A mother and son read their way to the end in a memoir made for readers.
"Books had always been a way for my mother and me to introduce and explore topics that concerned us but made us uneasy," writes Will Schwalbe in his new memoir, "The End of Your Life Book Club" (Alfred A. Knopf, 336 pages, $25).
In the autumn of 2007, Schwalbe and his mother had much to feel uneasy about: Mary Anne Schwalbe -- world traveler, advocate for human rights, mother, wife and avid reader -- had terminal cancer.
Mother and son had always discussed books; they were both "readers" in the truest sense of the word -- people who viewed reading as an essential component of daily life. After one of Mary Anne's chemotherapy sessions, Schwalbe realized how much his mother enjoyed it when he read a book that she had loved, so he began to read the books she recommended to him, despite his time constraints and struggle to come to terms with her illness.
"Mom started the book club unwittingly and I joined it grudgingly," writes Schwalbe. A book group of two, they sallied forth, reading "casually, promiscuously and whimsically," titles ranging from "The Kite Runner" by Khaled Hosseini to books by Jon Kabat-Zinn and Alice Munro. In the meantime, Schwalbe did his own difficult research into learning how to live in the moment with a parent who was slowly dying.
"The End of Your Life Book Club" is not an instructive text, but a memoir of Schwalbe's childhood spent in the home of parents who were readers. It is also an informal but poignant biography of Mary Anne Schwalbe, who was a working mother before the term even entered the popular vernacular, a woman in perpetual motion who "only when she was reading was she truly still." After a chance contact in 1988 with a nun working in Thailand, Mary Anne followed her heart halfway around the world to experience the plight of refugees firsthand. A year later she became the first director of the Women's Commission for Refugee Women and Children.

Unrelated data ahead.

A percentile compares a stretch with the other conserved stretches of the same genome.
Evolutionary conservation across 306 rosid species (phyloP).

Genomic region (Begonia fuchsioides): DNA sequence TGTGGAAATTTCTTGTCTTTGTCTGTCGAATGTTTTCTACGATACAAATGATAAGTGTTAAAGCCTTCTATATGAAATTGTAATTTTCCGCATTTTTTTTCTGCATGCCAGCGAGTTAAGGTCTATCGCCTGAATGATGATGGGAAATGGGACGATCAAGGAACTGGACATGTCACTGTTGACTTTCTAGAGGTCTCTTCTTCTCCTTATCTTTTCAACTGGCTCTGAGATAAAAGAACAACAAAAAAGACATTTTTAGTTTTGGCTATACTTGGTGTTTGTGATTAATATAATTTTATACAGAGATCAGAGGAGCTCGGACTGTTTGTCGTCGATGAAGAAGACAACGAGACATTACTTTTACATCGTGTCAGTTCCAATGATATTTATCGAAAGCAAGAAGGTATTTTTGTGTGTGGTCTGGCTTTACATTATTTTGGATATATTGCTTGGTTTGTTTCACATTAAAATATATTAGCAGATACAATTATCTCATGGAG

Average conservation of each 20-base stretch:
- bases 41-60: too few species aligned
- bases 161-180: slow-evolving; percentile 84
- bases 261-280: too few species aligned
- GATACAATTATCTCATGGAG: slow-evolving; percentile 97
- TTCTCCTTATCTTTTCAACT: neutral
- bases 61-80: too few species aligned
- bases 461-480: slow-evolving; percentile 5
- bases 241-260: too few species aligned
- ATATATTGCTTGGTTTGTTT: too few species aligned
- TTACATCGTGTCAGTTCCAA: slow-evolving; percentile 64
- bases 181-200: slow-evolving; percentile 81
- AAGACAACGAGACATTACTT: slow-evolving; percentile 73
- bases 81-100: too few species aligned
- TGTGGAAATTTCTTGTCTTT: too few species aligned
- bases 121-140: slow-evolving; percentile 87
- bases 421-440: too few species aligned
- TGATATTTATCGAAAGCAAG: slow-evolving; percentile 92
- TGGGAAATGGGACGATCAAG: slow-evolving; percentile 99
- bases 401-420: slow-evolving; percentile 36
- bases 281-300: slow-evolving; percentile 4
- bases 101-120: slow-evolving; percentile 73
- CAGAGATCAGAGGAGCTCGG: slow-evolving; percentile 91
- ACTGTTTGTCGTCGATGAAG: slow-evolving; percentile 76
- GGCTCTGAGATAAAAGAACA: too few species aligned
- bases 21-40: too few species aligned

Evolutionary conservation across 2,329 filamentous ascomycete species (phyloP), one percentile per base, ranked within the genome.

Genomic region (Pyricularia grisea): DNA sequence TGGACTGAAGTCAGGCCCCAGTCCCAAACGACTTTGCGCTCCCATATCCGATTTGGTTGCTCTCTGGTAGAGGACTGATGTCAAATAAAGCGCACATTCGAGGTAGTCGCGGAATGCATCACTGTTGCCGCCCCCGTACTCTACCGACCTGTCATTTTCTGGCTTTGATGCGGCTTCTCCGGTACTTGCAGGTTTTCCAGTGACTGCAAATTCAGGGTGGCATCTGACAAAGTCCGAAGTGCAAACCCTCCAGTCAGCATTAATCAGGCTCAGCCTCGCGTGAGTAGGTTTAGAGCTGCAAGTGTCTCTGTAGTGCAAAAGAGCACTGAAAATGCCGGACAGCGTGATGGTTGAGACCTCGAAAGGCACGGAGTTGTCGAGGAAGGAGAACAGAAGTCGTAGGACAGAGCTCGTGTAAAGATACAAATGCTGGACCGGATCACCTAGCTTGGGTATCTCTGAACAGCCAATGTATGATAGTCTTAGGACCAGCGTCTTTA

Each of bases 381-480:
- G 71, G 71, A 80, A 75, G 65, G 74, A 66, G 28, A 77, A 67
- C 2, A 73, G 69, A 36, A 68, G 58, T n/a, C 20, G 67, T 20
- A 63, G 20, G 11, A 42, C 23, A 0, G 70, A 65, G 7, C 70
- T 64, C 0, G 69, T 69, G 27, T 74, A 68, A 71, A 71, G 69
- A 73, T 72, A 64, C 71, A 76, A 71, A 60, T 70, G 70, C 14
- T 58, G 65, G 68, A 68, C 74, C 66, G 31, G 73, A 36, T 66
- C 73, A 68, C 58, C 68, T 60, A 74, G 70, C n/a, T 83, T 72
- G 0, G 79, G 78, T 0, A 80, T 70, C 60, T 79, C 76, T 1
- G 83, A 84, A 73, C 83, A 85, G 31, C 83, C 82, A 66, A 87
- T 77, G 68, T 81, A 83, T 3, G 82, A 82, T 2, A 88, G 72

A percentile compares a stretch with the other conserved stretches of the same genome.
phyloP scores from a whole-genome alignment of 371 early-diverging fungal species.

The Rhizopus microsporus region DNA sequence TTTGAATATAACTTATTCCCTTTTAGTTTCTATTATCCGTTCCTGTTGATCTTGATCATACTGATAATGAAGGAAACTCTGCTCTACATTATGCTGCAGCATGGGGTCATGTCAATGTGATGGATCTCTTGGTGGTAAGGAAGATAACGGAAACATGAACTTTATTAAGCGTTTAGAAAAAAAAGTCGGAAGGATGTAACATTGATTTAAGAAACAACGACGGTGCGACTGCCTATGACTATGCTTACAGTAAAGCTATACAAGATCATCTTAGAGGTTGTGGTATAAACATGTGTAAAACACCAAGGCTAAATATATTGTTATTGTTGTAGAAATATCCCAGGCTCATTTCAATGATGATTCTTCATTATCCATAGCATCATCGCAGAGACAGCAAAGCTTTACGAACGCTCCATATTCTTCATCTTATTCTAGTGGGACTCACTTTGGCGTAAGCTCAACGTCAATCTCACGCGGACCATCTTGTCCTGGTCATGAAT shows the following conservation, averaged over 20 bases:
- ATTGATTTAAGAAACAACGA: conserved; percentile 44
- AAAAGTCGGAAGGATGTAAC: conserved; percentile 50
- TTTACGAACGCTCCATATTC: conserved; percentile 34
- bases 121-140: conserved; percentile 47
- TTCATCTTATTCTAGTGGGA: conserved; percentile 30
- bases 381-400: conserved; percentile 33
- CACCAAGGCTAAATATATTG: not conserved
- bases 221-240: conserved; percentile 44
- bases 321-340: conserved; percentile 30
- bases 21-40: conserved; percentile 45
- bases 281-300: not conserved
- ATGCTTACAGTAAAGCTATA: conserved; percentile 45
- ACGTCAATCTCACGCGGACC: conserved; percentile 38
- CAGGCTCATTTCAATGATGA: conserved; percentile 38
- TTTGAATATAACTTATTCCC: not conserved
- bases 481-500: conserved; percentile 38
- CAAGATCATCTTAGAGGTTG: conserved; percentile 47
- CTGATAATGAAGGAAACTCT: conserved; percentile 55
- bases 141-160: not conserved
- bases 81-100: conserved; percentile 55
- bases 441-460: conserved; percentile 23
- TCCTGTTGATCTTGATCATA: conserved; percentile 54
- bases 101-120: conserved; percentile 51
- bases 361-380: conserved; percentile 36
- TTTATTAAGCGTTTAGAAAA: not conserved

Schwalbe's writing ebbs and flows, some sentences feel a little forced while others are seamless, but his unadulterated belief in the salvation that comes with books and reading cloaks his prose at every turn. Although his mother would have liked to see him embrace religion, she, perhaps unknowingly, raised him to worship the word instead of the "Word."
Fortunately for Schwalbe's readers, an appendix of the books read and mentioned in the text is included, for if there is one resounding message it is that there are so many books and so little time.
Meganne Fabrega is a freelance writer and a member of the National Book Critics Circle.